Jan 8, 2008 at 7:22 pm #1226643
I have another silly question. I bought a Hilleberg Nallo2 tent and I was wondering if I should get the footprint.I know that in the rain I have had some tents that leak through the floor if the ground under the tent becomes saturated. My question is specific to snow camping. Is the snow too cold to melt under the tent. What if the sun is melting the snow and it is getting slushy.Would a piece of plastic under the tent be better and lighter than the footprint or is it not needed at all.
Thanks for your help. JoshJan 8, 2008 at 11:57 pm #1415414
@rcaffinLocale: Wollemi & Kosciusko NPs, Europe
Well, I *might* use a footprint on very rough rock (but haven't), but never on snow. Any water on the snow drains away down through the snow very quickly.
So I would say don't bother for snow.Jan 9, 2008 at 7:02 pm #1415541
Thanks for the response Roger.
JoshJan 12, 2008 at 7:28 am #1415826
Tipi WalterBPL Member
I have a couple of Hillebergs and some of them use the heavier 150 denier triple-coated floor which is very strong and waterproof. On snow I typically put my ground cloth INSIDE the tent as this seems to keep any moisture that seeps in(especially from snow)between the cloth and the floor and away from my pad and bag.Jan 14, 2008 at 10:13 am #1416050
Dear Walter, I just used my tent for the first time last weekend. It got down to 25 degrees Fahrenheit. I have the Nallo 2. I was using the tent with the vents part way open during the first part of the night. Later on in the night it was getting colder so I closed all the vents. This helped a huge amount with keeping the inside warm but the roof of the inner tent had a little condensation above me where I was breathing. In the morning the outside of my tent was covered in thick frost but the inside wasn't frozen. My question to you is this; Do you close all the vents in your tent when it gets cold or what?Anyone else can also feel free to comment.
Thanks, JoshJan 14, 2008 at 2:28 pm #1416083
Tipi WalterBPL Member
Hey Joshua, how do you like the Nallo? On my Nammatj(heavier version of the Nallo), I generally leave the two end vents open and keep the inner tent door and end vent closed, all depending on wind and blown snow. Once in a terrible winter gale I closed off everything and hunkered down, there were more pressing problems than condensation.
On my dome Staika I rarely use the top vents and instead leave both doors open or just close the vestibule door. Either way I've gotten heavy condensation or none at all, all dependent on site location and air humidity. The Hillebergs are good tents for ventilation as the canopy material is thin and "breezy", better than most tents I've used.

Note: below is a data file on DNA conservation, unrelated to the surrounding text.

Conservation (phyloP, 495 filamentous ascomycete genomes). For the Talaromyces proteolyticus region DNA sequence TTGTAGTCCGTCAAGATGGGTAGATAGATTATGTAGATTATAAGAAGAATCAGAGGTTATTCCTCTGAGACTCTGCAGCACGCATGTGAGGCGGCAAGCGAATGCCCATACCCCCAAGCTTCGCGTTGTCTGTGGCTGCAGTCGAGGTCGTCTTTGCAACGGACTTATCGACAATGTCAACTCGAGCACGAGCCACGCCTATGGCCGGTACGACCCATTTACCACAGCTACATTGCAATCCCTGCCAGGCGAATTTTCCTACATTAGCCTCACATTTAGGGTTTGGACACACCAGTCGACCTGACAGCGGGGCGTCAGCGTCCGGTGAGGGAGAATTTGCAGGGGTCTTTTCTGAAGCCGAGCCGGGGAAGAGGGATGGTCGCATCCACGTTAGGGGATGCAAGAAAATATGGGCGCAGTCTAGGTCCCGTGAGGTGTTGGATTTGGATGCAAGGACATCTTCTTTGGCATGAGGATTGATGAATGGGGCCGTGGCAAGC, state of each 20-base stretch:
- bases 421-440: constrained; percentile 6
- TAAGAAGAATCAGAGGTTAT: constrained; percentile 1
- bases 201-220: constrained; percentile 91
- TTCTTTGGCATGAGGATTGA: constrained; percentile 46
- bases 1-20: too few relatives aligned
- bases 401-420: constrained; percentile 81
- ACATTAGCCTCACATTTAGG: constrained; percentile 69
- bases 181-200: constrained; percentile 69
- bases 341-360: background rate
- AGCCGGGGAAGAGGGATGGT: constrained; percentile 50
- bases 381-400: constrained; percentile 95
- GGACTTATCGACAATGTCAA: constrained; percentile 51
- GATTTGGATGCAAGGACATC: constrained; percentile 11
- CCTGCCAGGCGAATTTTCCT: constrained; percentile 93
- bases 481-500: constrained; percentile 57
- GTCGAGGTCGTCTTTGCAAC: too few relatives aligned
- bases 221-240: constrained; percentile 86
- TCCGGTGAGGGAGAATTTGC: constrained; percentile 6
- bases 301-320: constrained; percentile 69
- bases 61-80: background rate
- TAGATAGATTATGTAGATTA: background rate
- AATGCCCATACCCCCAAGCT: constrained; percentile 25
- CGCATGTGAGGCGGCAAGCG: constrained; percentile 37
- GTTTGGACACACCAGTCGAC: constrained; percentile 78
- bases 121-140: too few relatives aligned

I think the tunnels are better benefited with the opposite vents and so I usually keep them open all the time.Jan 14, 2008 at 8:03 pm #1416137
Hey Walter, I really like the Nallo 2. It is really well built. I have three small complaints. The foot area of the inner tent tapers down to where the top of my winter bag sometimes hits the fabric.Second thing is that there could be a little more head room at the door for sitting.The last thing is the vestibule is a little hard to close from the inside and difficult to exit in the rain. Aside from this I really like it. I had it in some pretty heavy winds at my house and it stood up to the test. It kept me warm at 25 degrees Fahr. when the outside was frozen. I won't be using it in the 3 other seasons, just in the winter.
Thanks, JoshJan 28, 2008 at 10:27 am #1418036
@bobbycartwrightLocale: i don't need no stinkin badges!
In the winter conditions that I typically encounter (nights under freezing, usually sub-teens) I leave my floored TarpTent open completely, and have done this when using other floorless tarp tents. What's 5 degrees worth of warmth when you have to deal with interior condensation in the morning? I always make sure I have exceptional ventilation and have never experienced interior condensation, even in summer. Siting also helps. Closer to water, wet areas, etc., spells trouble.Jan 29, 2008 at 8:14 am #1418206
Hey Bobby, Is that really all the warmer a tent make the air?(5 degrees?) It seams to me that it is at lease 10 degrees if not more if it is windy. I'm talking double walled winter tents. What do you think?
Thanks, JoshMar 3, 2008 at 2:48 pm #1422882
Michael FogartyBPL Member
I had the Nallo2, and sold it, So, I could purchase the Kaitum 2. I always used a ground sheet under the Nallo, but not in the area of the vestibule. I like the dual vestibules with the Kaitum, which is the main reason I bought it, but this tent is huge in length at over 13ft.
I did buy a footprint for the Kaitum, which does cover the areas of both vestibules, which helps to cut down on condensation greatly, when pitching on snow.Apr 8, 2008 at 12:07 am #1427632
Eric BlumensaadtBPL Member
@danepackerLocale: Mojave Desert
The first time your tent floor freezes to the ground you'll wish you had the footprint. Better to sacrifice it than the tent floor.
Tent floors freze to the ground by your body/tent heat melting areas beneath the floor then freezing again after you exit the tent for a while (as in fixing breakfast).
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